Use of cultured airway epithelial cells in studies of ion transport

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13 Scopus citations


In 1984, primary cultures of dog tracheal epithelium were shown to retain the ion transport processes of the original tissue. Since then, ion transport in both nasal and tracheal cell cultures has been studied with Ussing chambers, conventional and ion-sensitive microelectrodes, radiotracers, Cl-sensing fluorescent dyes, and patch clamping. Much of the resulting information could not have been obtained using the native tissues and has been especially useful in determining the ion transport defect(s) in cystic fibrosis. Recent improvements in growth conditions should make highly differentiated cell cultures routinely available, further increasing the usefulness of cultured cells for the study of ion transport by airway epithelium.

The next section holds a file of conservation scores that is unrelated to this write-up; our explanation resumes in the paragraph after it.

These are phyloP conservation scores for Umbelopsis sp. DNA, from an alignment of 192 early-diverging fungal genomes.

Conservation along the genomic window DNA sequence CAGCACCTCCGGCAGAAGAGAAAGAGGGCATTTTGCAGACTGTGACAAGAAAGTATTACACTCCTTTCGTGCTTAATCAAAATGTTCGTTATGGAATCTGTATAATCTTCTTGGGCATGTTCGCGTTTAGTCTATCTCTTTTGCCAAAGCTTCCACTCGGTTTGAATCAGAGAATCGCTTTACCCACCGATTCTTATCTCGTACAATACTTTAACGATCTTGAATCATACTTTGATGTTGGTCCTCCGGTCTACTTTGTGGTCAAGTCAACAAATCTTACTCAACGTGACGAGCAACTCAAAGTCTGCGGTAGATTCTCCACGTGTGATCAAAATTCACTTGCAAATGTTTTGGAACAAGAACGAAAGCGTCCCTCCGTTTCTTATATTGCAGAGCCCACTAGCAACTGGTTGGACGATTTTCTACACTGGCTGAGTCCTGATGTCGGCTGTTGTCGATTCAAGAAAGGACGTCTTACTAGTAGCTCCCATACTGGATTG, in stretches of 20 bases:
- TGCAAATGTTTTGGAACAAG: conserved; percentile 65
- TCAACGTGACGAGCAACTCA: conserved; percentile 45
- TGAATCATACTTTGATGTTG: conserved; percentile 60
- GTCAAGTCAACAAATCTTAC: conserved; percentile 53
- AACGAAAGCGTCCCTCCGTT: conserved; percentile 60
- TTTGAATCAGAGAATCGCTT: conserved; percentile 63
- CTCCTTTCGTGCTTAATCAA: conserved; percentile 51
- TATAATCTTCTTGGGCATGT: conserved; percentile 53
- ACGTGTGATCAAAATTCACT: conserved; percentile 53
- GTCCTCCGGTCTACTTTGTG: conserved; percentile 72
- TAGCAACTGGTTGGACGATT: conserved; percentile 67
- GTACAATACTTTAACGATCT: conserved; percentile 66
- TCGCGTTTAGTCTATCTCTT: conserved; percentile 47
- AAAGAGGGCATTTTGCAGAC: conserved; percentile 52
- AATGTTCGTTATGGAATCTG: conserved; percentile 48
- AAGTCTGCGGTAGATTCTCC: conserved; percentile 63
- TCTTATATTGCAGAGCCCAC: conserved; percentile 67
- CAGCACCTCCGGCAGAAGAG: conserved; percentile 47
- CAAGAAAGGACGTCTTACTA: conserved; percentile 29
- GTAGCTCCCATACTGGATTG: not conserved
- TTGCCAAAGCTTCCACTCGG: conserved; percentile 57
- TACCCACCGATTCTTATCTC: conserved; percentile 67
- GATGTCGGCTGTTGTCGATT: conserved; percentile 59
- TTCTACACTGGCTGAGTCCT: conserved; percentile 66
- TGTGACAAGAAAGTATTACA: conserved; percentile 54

Original languageEnglish (US)
JournalAmerican Journal of Physiology - Lung Cellular and Molecular Physiology
Issue number2 2-1
StatePublished - 1990
Externally publishedYes


  • chloride secretion
  • cystic fibrosis
  • ion-sensitive microelectrodes
  • patch clamping
  • Ussing chambers

ASJC Scopus subject areas

  • Cell Biology
  • Physiology
  • Pulmonary and Respiratory Medicine


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